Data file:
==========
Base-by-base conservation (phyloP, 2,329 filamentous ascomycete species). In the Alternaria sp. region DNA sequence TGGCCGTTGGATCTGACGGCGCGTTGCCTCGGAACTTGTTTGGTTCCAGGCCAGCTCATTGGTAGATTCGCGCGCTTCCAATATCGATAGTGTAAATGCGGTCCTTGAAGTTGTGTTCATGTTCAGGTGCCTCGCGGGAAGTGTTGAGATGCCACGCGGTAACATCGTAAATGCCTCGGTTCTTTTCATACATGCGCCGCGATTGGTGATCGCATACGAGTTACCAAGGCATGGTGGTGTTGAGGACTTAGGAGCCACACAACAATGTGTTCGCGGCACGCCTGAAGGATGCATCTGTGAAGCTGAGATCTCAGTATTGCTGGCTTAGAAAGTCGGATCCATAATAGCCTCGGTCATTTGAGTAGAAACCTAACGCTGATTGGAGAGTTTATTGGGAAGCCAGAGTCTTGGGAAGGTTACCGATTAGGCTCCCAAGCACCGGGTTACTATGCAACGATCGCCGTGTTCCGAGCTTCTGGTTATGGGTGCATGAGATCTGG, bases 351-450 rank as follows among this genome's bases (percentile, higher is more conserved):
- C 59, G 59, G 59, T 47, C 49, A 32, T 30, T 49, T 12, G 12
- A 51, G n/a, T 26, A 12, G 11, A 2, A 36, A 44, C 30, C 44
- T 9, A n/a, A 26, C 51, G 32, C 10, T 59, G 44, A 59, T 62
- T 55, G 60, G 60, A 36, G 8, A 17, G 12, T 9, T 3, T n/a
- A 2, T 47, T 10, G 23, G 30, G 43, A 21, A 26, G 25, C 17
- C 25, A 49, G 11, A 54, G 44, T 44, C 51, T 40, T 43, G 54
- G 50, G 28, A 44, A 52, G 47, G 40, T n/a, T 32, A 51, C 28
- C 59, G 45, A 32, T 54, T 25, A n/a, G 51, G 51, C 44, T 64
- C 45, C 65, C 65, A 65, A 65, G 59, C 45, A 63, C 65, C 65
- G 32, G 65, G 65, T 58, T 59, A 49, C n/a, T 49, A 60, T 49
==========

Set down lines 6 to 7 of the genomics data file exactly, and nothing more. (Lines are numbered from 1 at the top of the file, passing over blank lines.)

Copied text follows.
- A 2, T 47, T 10, G 23, G 30, G 43, A 21, A 26, G 25, C 17
- C 25, A 49, G 11, A 54, G 44, T 44, C 51, T 40, T 43, G 54